Limited-time cans honor pioneering female brewer Mary Lisle via 'There’s no beer without women' campaign


By Yadira Gonzalez


This Fourth of July, rather than praise America’s founding fathers, Miller Lite will honor the “Ale Wives,” releasing limited-edition cans in homage to the forgotten women who brought beer to America.


The Molson Coors-owned brand will produce a limited supply of its classic white cans that carry the name Mary Lisle instead of Miller Lite, as a way to honor the woman whom the brand describes as the “country’s first recorded female brewer and her revolutionary contributions to the American brewing industry.”


In 1734, Lisle ran a Philadelphia brewery, but “through time, women were excluded from the industry as others saw an opportunity to cash in on the nation’s love of beer, forcing most women out of the business altogether,” according to Miller Lite.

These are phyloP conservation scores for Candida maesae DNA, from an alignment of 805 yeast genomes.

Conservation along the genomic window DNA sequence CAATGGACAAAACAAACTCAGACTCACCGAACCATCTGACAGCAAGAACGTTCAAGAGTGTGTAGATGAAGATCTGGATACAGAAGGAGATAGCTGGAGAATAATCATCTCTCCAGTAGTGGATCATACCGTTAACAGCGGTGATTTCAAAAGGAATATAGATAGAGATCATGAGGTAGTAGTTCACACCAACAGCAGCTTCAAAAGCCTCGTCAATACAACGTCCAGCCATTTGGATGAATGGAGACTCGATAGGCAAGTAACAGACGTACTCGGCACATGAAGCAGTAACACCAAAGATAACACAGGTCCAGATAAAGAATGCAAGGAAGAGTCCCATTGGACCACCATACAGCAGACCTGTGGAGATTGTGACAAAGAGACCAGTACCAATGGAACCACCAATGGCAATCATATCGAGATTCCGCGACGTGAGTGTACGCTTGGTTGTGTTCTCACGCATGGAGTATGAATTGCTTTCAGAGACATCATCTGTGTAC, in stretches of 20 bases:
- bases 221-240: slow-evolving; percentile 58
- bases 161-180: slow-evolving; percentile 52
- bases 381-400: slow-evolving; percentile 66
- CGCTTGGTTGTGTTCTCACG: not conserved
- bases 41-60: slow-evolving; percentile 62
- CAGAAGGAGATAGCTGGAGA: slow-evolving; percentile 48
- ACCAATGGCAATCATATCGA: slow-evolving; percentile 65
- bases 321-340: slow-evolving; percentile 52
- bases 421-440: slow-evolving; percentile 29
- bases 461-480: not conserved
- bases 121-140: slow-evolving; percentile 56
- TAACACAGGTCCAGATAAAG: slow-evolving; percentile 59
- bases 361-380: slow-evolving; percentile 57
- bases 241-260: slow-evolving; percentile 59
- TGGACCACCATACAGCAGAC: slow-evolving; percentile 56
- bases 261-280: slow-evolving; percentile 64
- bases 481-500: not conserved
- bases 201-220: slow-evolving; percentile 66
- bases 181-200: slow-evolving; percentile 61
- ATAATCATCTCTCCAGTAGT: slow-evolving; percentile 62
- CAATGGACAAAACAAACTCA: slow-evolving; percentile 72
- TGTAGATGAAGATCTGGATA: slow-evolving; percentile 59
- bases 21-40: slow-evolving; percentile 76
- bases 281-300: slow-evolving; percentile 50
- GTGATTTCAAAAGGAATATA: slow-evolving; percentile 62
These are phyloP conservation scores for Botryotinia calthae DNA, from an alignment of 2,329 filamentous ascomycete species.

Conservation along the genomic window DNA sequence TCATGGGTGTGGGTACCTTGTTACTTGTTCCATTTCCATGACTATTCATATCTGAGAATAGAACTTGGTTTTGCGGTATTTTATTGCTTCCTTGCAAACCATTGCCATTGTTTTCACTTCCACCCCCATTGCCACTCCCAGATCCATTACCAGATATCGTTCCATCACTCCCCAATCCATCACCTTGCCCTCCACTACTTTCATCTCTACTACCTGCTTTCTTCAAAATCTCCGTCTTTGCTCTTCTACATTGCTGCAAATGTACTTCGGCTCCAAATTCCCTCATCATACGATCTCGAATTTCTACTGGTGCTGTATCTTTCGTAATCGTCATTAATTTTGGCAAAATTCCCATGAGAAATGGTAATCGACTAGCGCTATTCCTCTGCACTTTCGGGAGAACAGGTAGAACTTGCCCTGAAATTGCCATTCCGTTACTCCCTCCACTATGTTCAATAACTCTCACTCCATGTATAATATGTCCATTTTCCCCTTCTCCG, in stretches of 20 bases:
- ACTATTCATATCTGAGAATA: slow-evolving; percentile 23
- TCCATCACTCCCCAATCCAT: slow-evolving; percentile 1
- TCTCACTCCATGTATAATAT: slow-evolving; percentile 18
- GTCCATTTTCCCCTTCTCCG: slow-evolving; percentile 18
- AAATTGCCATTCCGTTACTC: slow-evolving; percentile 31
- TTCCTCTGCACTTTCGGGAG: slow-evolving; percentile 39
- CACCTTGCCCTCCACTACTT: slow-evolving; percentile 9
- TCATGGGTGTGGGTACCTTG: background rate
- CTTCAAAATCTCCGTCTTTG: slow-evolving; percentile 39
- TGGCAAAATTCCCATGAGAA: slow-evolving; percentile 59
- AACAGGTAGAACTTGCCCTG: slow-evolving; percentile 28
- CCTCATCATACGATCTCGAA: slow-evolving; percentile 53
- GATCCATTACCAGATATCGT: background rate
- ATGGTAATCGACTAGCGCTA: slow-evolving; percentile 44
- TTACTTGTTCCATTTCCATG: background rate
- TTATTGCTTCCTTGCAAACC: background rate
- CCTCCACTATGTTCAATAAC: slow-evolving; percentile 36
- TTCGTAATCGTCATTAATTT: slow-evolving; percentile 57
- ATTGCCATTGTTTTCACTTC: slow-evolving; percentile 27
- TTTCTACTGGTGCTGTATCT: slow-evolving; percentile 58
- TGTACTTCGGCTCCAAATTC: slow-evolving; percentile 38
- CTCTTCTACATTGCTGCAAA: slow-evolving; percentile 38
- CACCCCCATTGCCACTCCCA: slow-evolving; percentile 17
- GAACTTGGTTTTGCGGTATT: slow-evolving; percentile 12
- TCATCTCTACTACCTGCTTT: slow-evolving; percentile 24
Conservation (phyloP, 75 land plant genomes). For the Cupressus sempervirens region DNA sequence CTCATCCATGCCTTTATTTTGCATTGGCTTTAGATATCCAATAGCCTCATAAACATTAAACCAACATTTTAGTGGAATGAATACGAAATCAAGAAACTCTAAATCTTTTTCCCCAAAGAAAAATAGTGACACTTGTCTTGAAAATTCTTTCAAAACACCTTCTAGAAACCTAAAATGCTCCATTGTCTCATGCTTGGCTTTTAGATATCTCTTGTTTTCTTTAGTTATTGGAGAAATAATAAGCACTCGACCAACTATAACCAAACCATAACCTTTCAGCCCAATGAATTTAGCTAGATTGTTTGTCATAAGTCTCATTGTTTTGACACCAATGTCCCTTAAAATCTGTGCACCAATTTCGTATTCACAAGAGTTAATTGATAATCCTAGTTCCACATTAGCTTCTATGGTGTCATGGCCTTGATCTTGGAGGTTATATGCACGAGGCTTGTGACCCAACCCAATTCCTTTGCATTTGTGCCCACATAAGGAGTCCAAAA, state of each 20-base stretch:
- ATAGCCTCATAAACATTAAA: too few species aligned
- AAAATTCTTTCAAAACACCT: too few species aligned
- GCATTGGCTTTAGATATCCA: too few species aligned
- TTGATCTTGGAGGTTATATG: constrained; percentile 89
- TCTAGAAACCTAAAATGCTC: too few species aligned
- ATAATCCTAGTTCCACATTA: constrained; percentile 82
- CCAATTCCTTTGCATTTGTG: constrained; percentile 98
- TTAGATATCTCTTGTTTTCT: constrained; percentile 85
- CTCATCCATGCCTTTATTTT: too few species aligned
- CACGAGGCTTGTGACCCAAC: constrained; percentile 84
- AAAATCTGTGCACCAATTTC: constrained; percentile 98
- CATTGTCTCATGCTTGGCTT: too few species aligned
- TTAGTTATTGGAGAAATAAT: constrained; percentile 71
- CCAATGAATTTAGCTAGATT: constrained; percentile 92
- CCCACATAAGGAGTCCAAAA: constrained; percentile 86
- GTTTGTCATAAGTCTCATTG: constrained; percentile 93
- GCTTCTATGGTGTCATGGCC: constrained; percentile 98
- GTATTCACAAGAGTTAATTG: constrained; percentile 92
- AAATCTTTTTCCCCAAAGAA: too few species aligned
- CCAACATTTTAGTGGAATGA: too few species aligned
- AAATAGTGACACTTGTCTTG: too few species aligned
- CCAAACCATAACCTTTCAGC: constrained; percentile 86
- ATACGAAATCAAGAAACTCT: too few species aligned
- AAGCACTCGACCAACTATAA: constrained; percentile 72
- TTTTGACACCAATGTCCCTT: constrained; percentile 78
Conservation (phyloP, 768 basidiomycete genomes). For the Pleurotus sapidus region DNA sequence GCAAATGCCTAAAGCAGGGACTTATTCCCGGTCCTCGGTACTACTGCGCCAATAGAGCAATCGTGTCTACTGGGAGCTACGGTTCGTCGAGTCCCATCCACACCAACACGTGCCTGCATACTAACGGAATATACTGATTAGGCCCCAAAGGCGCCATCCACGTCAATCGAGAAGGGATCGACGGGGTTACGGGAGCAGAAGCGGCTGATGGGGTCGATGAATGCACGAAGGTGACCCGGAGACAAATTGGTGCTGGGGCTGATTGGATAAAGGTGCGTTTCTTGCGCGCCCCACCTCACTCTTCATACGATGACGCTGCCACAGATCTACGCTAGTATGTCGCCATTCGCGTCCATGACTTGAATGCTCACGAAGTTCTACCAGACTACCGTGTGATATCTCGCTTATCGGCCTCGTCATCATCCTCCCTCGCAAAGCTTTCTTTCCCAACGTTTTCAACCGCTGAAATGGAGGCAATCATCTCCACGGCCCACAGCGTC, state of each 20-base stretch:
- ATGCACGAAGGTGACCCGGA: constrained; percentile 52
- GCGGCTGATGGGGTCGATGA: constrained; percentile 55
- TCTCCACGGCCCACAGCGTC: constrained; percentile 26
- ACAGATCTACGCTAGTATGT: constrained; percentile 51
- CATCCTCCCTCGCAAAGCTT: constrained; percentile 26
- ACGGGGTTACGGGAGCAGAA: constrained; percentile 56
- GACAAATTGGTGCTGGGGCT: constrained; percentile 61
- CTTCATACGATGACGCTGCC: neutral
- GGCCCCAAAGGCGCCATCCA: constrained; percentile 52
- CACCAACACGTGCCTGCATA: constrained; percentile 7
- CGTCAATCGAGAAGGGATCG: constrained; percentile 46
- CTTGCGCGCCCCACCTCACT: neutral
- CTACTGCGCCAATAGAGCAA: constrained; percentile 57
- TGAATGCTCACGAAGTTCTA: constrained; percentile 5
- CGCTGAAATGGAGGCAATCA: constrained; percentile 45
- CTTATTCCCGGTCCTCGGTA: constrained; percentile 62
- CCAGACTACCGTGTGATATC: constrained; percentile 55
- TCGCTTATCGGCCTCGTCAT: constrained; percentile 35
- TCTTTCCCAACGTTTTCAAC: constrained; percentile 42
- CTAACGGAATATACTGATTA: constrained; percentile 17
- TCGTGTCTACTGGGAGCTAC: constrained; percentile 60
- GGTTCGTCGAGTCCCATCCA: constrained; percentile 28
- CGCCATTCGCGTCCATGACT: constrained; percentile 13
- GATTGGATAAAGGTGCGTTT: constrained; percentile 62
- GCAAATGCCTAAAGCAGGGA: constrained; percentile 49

‘Ale Wives’


Cans include Lisle’s name and face, the tagline “There’s no beer without women,” as well as a brief history of Lisle’s contributions to the beer industry.


“When people think of beer, they think of men; there are very few people who realize that we actually have women to thank for beer in America,” Elizabeth Hitch, senior director of marketing for Miller Lite, said in a statement. The phrase “Ale Wives” is a historical term referring to women who made beer—Miler Lite calls them “the unsung heroes who brought beer to America in the first place.” According to the brand, a recent poll found that only 3% of Americans know that fact.


Agencies on the project include DDB and Alma and Molson Coors PR agency ICF Next.